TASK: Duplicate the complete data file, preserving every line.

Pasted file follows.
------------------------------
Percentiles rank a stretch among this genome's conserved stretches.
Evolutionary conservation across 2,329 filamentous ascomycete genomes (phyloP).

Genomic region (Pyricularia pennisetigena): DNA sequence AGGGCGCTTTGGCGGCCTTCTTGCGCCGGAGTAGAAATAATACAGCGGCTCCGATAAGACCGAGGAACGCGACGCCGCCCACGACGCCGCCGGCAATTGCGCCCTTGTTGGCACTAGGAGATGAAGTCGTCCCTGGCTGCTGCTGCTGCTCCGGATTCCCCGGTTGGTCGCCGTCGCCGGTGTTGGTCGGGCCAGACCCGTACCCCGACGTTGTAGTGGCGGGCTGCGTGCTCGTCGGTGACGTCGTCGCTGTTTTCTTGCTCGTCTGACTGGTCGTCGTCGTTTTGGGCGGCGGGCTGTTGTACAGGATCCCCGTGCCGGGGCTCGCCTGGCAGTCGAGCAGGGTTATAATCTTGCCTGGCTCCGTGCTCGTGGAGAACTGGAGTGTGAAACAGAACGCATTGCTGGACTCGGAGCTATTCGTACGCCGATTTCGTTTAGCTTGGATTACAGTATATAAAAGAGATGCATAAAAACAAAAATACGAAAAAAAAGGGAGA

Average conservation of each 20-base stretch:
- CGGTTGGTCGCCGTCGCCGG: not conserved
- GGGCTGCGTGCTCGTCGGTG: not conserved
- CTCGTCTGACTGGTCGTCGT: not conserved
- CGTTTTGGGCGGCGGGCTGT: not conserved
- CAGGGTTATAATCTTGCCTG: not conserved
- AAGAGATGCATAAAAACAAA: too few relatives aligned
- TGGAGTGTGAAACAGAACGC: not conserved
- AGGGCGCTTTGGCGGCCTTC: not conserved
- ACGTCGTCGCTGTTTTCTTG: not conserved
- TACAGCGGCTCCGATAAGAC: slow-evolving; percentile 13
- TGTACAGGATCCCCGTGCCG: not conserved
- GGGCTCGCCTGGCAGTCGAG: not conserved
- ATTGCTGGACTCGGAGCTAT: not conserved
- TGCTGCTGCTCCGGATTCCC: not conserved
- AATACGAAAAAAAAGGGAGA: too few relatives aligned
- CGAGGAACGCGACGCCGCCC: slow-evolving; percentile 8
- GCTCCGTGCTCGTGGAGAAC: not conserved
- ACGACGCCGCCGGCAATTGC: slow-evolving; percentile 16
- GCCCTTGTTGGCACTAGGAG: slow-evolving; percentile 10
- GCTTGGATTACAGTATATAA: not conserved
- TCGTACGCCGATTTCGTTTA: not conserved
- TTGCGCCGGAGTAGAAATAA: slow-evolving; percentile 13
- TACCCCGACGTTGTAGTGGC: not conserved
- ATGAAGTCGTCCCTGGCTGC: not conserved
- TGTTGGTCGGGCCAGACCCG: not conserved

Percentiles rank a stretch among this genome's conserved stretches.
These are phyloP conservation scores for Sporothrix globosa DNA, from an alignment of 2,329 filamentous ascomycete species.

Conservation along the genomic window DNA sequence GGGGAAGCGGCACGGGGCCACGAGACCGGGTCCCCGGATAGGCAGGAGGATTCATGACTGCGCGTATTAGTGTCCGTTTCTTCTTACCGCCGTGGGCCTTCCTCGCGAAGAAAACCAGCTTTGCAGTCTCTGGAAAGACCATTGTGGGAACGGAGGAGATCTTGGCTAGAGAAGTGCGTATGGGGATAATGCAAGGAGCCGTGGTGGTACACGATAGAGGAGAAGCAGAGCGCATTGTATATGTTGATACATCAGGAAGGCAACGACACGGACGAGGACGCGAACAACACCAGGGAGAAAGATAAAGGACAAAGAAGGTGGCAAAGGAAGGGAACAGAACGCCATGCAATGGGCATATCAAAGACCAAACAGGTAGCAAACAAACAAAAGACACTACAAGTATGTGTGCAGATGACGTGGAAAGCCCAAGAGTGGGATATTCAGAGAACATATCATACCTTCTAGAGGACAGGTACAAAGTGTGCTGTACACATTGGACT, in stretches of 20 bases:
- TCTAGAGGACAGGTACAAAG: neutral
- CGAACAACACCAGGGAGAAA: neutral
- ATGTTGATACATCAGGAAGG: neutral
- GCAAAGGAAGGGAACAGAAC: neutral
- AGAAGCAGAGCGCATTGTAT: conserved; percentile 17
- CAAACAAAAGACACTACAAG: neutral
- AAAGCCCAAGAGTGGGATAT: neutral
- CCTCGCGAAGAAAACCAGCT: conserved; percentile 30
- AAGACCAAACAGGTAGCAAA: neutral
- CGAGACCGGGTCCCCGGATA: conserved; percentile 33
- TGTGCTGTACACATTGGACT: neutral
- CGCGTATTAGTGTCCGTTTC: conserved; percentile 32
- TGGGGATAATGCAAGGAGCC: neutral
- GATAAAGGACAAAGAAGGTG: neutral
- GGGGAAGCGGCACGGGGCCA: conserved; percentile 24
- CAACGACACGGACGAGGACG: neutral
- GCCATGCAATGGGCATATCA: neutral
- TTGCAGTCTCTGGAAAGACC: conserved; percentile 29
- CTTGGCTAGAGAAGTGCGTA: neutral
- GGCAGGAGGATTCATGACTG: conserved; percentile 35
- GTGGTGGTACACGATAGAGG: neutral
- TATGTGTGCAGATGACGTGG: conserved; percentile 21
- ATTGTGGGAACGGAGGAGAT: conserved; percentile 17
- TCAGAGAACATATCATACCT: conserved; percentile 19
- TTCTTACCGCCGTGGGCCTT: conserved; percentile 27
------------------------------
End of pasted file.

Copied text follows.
Percentiles rank a stretch among this genome's conserved stretches.
Evolutionary conservation across 2,329 filamentous ascomycete genomes (phyloP).

Genomic region (Pyricularia pennisetigena): DNA sequence AGGGCGCTTTGGCGGCCTTCTTGCGCCGGAGTAGAAATAATACAGCGGCTCCGATAAGACCGAGGAACGCGACGCCGCCCACGACGCCGCCGGCAATTGCGCCCTTGTTGGCACTAGGAGATGAAGTCGTCCCTGGCTGCTGCTGCTGCTCCGGATTCCCCGGTTGGTCGCCGTCGCCGGTGTTGGTCGGGCCAGACCCGTACCCCGACGTTGTAGTGGCGGGCTGCGTGCTCGTCGGTGACGTCGTCGCTGTTTTCTTGCTCGTCTGACTGGTCGTCGTCGTTTTGGGCGGCGGGCTGTTGTACAGGATCCCCGTGCCGGGGCTCGCCTGGCAGTCGAGCAGGGTTATAATCTTGCCTGGCTCCGTGCTCGTGGAGAACTGGAGTGTGAAACAGAACGCATTGCTGGACTCGGAGCTATTCGTACGCCGATTTCGTTTAGCTTGGATTACAGTATATAAAAGAGATGCATAAAAACAAAAATACGAAAAAAAAGGGAGA

Average conservation of each 20-base stretch:
- CGGTTGGTCGCCGTCGCCGG: not conserved
- GGGCTGCGTGCTCGTCGGTG: not conserved
- CTCGTCTGACTGGTCGTCGT: not conserved
- CGTTTTGGGCGGCGGGCTGT: not conserved
- CAGGGTTATAATCTTGCCTG: not conserved
- AAGAGATGCATAAAAACAAA: too few relatives aligned
- TGGAGTGTGAAACAGAACGC: not conserved
- AGGGCGCTTTGGCGGCCTTC: not conserved
- ACGTCGTCGCTGTTTTCTTG: not conserved
- TACAGCGGCTCCGATAAGAC: slow-evolving; percentile 13
- TGTACAGGATCCCCGTGCCG: not conserved
- GGGCTCGCCTGGCAGTCGAG: not conserved
- ATTGCTGGACTCGGAGCTAT: not conserved
- TGCTGCTGCTCCGGATTCCC: not conserved
- AATACGAAAAAAAAGGGAGA: too few relatives aligned
- CGAGGAACGCGACGCCGCCC: slow-evolving; percentile 8
- GCTCCGTGCTCGTGGAGAAC: not conserved
- ACGACGCCGCCGGCAATTGC: slow-evolving; percentile 16
- GCCCTTGTTGGCACTAGGAG: slow-evolving; percentile 10
- GCTTGGATTACAGTATATAA: not conserved
- TCGTACGCCGATTTCGTTTA: not conserved
- TTGCGCCGGAGTAGAAATAA: slow-evolving; percentile 13
- TACCCCGACGTTGTAGTGGC: not conserved
- ATGAAGTCGTCCCTGGCTGC: not conserved
- TGTTGGTCGGGCCAGACCCG: not conserved

Percentiles rank a stretch among this genome's conserved stretches.
These are phyloP conservation scores for Sporothrix globosa DNA, from an alignment of 2,329 filamentous ascomycete species.

Conservation along the genomic window DNA sequence GGGGAAGCGGCACGGGGCCACGAGACCGGGTCCCCGGATAGGCAGGAGGATTCATGACTGCGCGTATTAGTGTCCGTTTCTTCTTACCGCCGTGGGCCTTCCTCGCGAAGAAAACCAGCTTTGCAGTCTCTGGAAAGACCATTGTGGGAACGGAGGAGATCTTGGCTAGAGAAGTGCGTATGGGGATAATGCAAGGAGCCGTGGTGGTACACGATAGAGGAGAAGCAGAGCGCATTGTATATGTTGATACATCAGGAAGGCAACGACACGGACGAGGACGCGAACAACACCAGGGAGAAAGATAAAGGACAAAGAAGGTGGCAAAGGAAGGGAACAGAACGCCATGCAATGGGCATATCAAAGACCAAACAGGTAGCAAACAAACAAAAGACACTACAAGTATGTGTGCAGATGACGTGGAAAGCCCAAGAGTGGGATATTCAGAGAACATATCATACCTTCTAGAGGACAGGTACAAAGTGTGCTGTACACATTGGACT, in stretches of 20 bases:
- TCTAGAGGACAGGTACAAAG: neutral
- CGAACAACACCAGGGAGAAA: neutral
- ATGTTGATACATCAGGAAGG: neutral
- GCAAAGGAAGGGAACAGAAC: neutral
- AGAAGCAGAGCGCATTGTAT: conserved; percentile 17
- CAAACAAAAGACACTACAAG: neutral
- AAAGCCCAAGAGTGGGATAT: neutral
- CCTCGCGAAGAAAACCAGCT: conserved; percentile 30
- AAGACCAAACAGGTAGCAAA: neutral
- CGAGACCGGGTCCCCGGATA: conserved; percentile 33
- TGTGCTGTACACATTGGACT: neutral
- CGCGTATTAGTGTCCGTTTC: conserved; percentile 32
- TGGGGATAATGCAAGGAGCC: neutral
- GATAAAGGACAAAGAAGGTG: neutral
- GGGGAAGCGGCACGGGGCCA: conserved; percentile 24
- CAACGACACGGACGAGGACG: neutral
- GCCATGCAATGGGCATATCA: neutral
- TTGCAGTCTCTGGAAAGACC: conserved; percentile 29
- CTTGGCTAGAGAAGTGCGTA: neutral
- GGCAGGAGGATTCATGACTG: conserved; percentile 35
- GTGGTGGTACACGATAGAGG: neutral
- TATGTGTGCAGATGACGTGG: conserved; percentile 21
- ATTGTGGGAACGGAGGAGAT: conserved; percentile 17
- TCAGAGAACATATCATACCT: conserved; percentile 19
- TTCTTACCGCCGTGGGCCTT: conserved; percentile 27